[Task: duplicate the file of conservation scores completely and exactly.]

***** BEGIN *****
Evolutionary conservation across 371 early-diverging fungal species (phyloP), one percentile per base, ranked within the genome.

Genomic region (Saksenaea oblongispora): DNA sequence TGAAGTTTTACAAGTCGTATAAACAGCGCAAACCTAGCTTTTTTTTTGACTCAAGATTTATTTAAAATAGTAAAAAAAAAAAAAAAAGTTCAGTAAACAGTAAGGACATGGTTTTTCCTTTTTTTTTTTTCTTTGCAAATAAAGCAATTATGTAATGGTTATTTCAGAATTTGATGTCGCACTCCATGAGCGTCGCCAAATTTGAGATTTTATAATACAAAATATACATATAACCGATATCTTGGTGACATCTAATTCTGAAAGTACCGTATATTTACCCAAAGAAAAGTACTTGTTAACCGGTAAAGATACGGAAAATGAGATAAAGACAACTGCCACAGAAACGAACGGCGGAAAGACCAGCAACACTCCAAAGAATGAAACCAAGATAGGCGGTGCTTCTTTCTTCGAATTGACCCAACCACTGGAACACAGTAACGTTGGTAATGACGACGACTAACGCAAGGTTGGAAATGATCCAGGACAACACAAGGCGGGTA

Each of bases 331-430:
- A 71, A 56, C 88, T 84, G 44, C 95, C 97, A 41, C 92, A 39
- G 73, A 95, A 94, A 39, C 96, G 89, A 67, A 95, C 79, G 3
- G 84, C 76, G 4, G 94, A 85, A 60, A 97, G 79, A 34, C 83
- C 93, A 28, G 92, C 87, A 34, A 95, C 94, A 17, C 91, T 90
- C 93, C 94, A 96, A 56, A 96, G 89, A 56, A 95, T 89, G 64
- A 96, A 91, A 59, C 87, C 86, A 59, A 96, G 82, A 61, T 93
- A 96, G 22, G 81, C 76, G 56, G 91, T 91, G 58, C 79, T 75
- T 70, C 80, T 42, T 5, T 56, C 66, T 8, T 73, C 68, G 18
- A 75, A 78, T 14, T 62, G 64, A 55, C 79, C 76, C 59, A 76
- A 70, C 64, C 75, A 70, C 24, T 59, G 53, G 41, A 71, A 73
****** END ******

Evolutionary conservation across 371 early-diverging fungal species (phyloP), one percentile per base, ranked within the genome.

Genomic region (Saksenaea oblongispora): DNA sequence TGAAGTTTTACAAGTCGTATAAACAGCGCAAACCTAGCTTTTTTTTTGACTCAAGATTTATTTAAAATAGTAAAAAAAAAAAAAAAAGTTCAGTAAACAGTAAGGACATGGTTTTTCCTTTTTTTTTTTTCTTTGCAAATAAAGCAATTATGTAATGGTTATTTCAGAATTTGATGTCGCACTCCATGAGCGTCGCCAAATTTGAGATTTTATAATACAAAATATACATATAACCGATATCTTGGTGACATCTAATTCTGAAAGTACCGTATATTTACCCAAAGAAAAGTACTTGTTAACCGGTAAAGATACGGAAAATGAGATAAAGACAACTGCCACAGAAACGAACGGCGGAAAGACCAGCAACACTCCAAAGAATGAAACCAAGATAGGCGGTGCTTCTTTCTTCGAATTGACCCAACCACTGGAACACAGTAACGTTGGTAATGACGACGACTAACGCAAGGTTGGAAATGATCCAGGACAACACAAGGCGGGTA

Each of bases 331-430:
- A 71, A 56, C 88, T 84, G 44, C 95, C 97, A 41, C 92, A 39
- G 73, A 95, A 94, A 39, C 96, G 89, A 67, A 95, C 79, G 3
- G 84, C 76, G 4, G 94, A 85, A 60, A 97, G 79, A 34, C 83
- C 93, A 28, G 92, C 87, A 34, A 95, C 94, A 17, C 91, T 90
- C 93, C 94, A 96, A 56, A 96, G 89, A 56, A 95, T 89, G 64
- A 96, A 91, A 59, C 87, C 86, A 59, A 96, G 82, A 61, T 93
- A 96, G 22, G 81, C 76, G 56, G 91, T 91, G 58, C 79, T 75
- T 70, C 80, T 42, T 5, T 56, C 66, T 8, T 73, C 68, G 18
- A 75, A 78, T 14, T 62, G 64, A 55, C 79, C 76, C 59, A 76
- A 70, C 64, C 75, A 70, C 24, T 59, G 53, G 41, A 71, A 73